Outside of anthropics and game theory, we expect our agent to be time-consistent.

## Time inconsistency example

Consider the following example:

The robot can move in all four directions - N, E, S, W - and can also take the noop operation, ∅. The discount rate is γ<1.

It gets a reward of r>0 for standing on the blue button for the first time. Using attainable utility preservation, the penalty function is defined by the auxiliary set R; here, this just consists of the reward function that gives p>0 for standing on the red button for the first time.

Therefore if the robot moves from a point n steps away from the red button, to one m steps away, it gets a penalty

^{[1]}of p|γn−γm| - the difference between the expected red-button rewards for an optimiser in both positions.## Two paths

It's pretty clear there are two potentially optimal paths the robot can take: going straight to the blue button (higher reward, but higher penalty), or taking the long way round (lower reward, but lower penalty):

Fortunately, when summing up the penalties, you sum terms like …p|γn−1−γn|+p|γn−γn+1|…, so a lot of the terms cancel.

Thus for the short route, the reward is r⋅γ8 (distance of eight to the blue button) and the penalty is 2p(γ3−γ7) (closest to the red button: 3 squares, furthest: 7 squares).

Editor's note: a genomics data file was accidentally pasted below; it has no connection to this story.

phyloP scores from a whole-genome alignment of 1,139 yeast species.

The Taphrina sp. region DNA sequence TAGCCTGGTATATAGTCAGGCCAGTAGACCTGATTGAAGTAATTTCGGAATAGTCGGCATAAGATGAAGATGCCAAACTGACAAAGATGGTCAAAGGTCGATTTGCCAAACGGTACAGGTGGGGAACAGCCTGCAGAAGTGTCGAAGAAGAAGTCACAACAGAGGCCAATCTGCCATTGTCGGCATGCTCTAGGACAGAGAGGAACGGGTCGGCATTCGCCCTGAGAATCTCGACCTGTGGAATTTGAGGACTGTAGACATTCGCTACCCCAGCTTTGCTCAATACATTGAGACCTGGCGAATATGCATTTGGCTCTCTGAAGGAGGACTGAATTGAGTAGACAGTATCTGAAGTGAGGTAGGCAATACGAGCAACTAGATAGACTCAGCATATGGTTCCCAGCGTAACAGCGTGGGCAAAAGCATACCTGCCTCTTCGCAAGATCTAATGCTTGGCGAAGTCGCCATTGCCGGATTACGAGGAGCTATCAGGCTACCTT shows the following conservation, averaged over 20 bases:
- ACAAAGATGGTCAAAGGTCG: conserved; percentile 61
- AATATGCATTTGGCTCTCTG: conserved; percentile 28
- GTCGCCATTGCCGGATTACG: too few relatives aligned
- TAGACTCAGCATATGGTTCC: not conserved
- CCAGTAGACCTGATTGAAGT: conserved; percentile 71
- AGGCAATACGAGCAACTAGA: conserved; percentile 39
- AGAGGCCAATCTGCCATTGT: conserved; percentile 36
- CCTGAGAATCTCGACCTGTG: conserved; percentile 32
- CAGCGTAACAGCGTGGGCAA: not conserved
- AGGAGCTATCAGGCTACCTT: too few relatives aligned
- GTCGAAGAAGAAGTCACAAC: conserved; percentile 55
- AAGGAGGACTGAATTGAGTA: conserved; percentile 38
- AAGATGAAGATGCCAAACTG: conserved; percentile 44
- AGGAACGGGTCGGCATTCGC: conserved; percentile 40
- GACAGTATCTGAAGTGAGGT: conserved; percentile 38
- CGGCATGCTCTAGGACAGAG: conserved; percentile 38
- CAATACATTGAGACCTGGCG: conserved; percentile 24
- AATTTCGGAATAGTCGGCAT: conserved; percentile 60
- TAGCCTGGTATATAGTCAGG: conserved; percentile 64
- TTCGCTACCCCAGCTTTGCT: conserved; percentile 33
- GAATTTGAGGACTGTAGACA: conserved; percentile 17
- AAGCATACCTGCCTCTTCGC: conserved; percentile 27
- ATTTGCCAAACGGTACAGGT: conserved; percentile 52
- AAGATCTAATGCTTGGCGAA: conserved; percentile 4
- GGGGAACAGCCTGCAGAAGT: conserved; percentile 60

For the long route, the reward is r⋅γ46 (distance forty-six to the blue button) and the penalty is 2p(γ7−γ30) (closest to the red button: 7 squares, furthest: 30 squares).

## Take the third option

Now suppose that the robot, as a free action, could block itself from choosing S, for the next n>30 turns. When choosing that action, it gets a one-time penalty

^{[2]}of p(γ7−γn+3); and now it can walk directly to the blue button without incurring any extra penalties, and then stay there, without ever getting any further penalty.This gives a total reward-penalty term of r⋅γ8−p(γ7−γn+3), which is higher than either of the reward-penalties of the previous section. If r>p/γ, this is also higher than just staying in place.

Hence the robot will, if it can, act to constrain its own future actions and thus be time-inconsistent.

## The initial state and the initial inaction baseline

This approach also work with the initial action baseline - and for the initial state baseline. For those baselines, the counterfactual robot just stays put. So, when the robot is a distance n from the red button, its penalty is p|γ7−γn|.

Then the robot would reduce its reward if it could ensure that it could not reach the red button within less than seven turns; if it can operate on its action set to do so, at trivial cost, it would.

## Counterfactual constraint

In most cases, if an agent is time inconsistent and acts to constrain its future self, it does so to prevent the future self from taking some actions. But here, note that the future self would

nevertake the proscribed actions: the robot has no interest in going south to the red button. Here the robot is constraining its future counterfactual actions, not the future actions that it would ever want to take.If using an inaction rollout of length l, just multiply that penalty by γl. ↩︎

The γn+3 comes from the optimal policy for reaching the red button under this restriction: go to the square above the red button, wait till S is available again, then go S−S−S. ↩︎